I came back yesterday after a brief one week vacation. The main purpose of the visit was to bring back my family, but my wife postponed it owing to the swine flu scare and baby being too small to take the harsh desert weather. I had to agree with her: why take the risk? They would join me in Feb, after her first birthday. A chance for her Grand-parents to live their moment with her (at my expense- Thanks to video chat though).
My daughter is seven months old. Unlike her mom and dad, she is extremely naughty. In fact my MIL feels that she is the naughtiest in the family for several generations. She knows how to get things done her way, or get the world to revolve around her, which is anyway the case back home. Come have a peep and you would know what exactly the definition of the word ‘pampered’ is.
We had her (my daughter’s) chorunnu( first feeding) ceremony at Guruvayoor temple on 8th night. It was fun and more like a picnic or get-together than a pilgrimage.
However small my vacations are I always look forward to them with zeal and zest. Since we fly in the easterly direction I get a chance to see the perfect sunrise, and then it’s the moment of wait, lasting for few hours before we finally sight the land. When the plane is flying over the land I am totally mesmerized and captivated by the sheer beauty of it-Kerala with its luxuriant greenery, the rivers flowing like serpents (in fact it resembles a large python swimming across a placid lake), thriving life in the form of buses and trucks, houses in all sorts of shapes and designs.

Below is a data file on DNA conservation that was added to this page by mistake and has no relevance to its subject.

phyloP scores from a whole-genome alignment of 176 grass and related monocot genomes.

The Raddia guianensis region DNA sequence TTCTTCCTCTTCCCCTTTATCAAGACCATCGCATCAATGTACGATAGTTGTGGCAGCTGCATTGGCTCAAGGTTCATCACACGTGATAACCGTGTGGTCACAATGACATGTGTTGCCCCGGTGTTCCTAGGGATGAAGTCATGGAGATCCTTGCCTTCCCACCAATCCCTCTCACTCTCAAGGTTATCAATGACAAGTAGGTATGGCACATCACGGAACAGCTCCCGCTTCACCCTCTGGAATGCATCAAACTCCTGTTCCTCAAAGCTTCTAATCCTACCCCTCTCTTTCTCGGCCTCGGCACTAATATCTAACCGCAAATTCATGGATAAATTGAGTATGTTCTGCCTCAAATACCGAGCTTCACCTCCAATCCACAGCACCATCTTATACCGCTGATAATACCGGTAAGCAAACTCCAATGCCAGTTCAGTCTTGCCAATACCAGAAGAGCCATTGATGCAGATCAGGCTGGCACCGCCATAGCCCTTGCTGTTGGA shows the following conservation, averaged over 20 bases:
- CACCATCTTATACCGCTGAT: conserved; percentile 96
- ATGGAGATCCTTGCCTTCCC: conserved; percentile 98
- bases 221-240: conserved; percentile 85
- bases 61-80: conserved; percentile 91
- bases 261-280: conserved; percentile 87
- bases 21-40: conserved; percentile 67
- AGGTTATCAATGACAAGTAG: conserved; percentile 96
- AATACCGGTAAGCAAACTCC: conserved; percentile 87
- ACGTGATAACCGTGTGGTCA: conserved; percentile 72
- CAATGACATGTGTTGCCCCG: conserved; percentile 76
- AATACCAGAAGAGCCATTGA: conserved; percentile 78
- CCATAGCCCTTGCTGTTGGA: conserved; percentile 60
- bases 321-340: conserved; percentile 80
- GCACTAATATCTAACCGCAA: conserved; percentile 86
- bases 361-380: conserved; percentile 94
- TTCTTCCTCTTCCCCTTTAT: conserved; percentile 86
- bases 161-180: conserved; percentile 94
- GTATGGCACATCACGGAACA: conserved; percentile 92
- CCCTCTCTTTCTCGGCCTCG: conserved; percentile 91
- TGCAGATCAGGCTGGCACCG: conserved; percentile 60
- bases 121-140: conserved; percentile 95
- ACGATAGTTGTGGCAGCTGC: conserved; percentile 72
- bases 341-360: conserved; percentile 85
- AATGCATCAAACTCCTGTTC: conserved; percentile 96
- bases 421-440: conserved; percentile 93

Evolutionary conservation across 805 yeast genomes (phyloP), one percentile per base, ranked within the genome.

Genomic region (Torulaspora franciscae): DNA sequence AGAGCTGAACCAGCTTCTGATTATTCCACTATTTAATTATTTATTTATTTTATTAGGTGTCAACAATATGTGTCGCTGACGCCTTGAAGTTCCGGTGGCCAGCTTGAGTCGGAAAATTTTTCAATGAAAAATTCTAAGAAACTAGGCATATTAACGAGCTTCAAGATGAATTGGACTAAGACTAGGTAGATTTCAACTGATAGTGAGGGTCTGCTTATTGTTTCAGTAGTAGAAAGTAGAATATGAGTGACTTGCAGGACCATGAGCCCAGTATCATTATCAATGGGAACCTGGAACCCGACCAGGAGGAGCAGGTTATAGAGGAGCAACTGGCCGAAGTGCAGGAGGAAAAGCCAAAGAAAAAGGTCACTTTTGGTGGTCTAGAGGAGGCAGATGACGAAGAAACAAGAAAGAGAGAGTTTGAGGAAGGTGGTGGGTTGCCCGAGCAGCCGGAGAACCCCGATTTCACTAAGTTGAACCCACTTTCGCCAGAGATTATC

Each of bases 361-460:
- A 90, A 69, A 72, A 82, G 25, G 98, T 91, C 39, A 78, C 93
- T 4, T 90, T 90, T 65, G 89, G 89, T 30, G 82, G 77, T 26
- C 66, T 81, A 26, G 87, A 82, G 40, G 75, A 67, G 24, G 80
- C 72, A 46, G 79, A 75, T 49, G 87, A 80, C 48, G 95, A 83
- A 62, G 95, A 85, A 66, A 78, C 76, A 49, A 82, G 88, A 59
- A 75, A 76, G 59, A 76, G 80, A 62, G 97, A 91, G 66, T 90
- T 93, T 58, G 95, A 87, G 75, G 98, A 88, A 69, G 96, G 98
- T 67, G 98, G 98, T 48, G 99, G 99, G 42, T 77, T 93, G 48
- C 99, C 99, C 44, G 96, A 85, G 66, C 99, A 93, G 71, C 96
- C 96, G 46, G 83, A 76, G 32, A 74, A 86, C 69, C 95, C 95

Once landed and finally out of the stale warm air of the plane, I am suddenly greeted by the cool and fresh bouquet of the moist breeze, often swathed in rain drops and aroma of the green coconut palm.
Then there is disappointing long wait at the airport, an abnormal queue for immigration and customs check and finally baggage clearance, the most dreaded of all.
Once out of the airport, I look forward to my people, waiting for me often hours in advance not listening to my alerts about the delayed flight, finally a reunion with a warm hug.
Once at home, there is a half hour debriefing of all the events of the past year, my whole family surrounding me in a perfect circle. Once freshened up its time to hit the dining table, to taste the most exotic delicacy of the world, mother made breakfast.
In the evening once rested and recovered from the jetlag, it’s time to visit my girlfriend, or my eternal girlfriend: the roaring yet tender hearted Sea.
I love the sea, the waves, the sand and the beach in their entirety. It is bewildering to look at the sea as it makes me feel very small but it also makes me inexplicably happy. I am passionately in love with the vastness and the complexity of the sea; I am also scared of it. Yet I love playing with the waves and staring at them for hours and hours together. I also love watching the red sun slowly disappear into the sea, leaving behind a wave of darkness and gloom.
Once on the beach we make merry building sand castles, collecting sea shells and what I love the most; playing with the waves. I challenge the sea and the waves and as the waves move back, they carry the sand under my feet; suddenly I get a sinking feeling in my belly, and how I love it!
As a child I loved playing with the waves, chasing crabs, writing on sand to be guzzled by the sea and challenging the sea further and further, but now as an adult I enjoy it more watching silently. I enjoy the sun going down, giving me a felling of emptiness and a miserable sadness of losing someone so near and dear.
The food is heavenly, especially the home made. My Mother-in- law is a god gifted chef and her Kappa and meen curry is out of this world. The taste lingers in my mouth for the whole year after my vacation and makes my short vacation so much more special.
As with everything in life there is a time of departure and that’s the most saddening of experiences in life. It also gives me a feeling of emptiness inside and every time I have to depart my family I feel miserable and sad. It is as if I am losing something that is so dear to me, but the very thought that I would be seeing them another day makes me get up and walk back, albeit disappointed.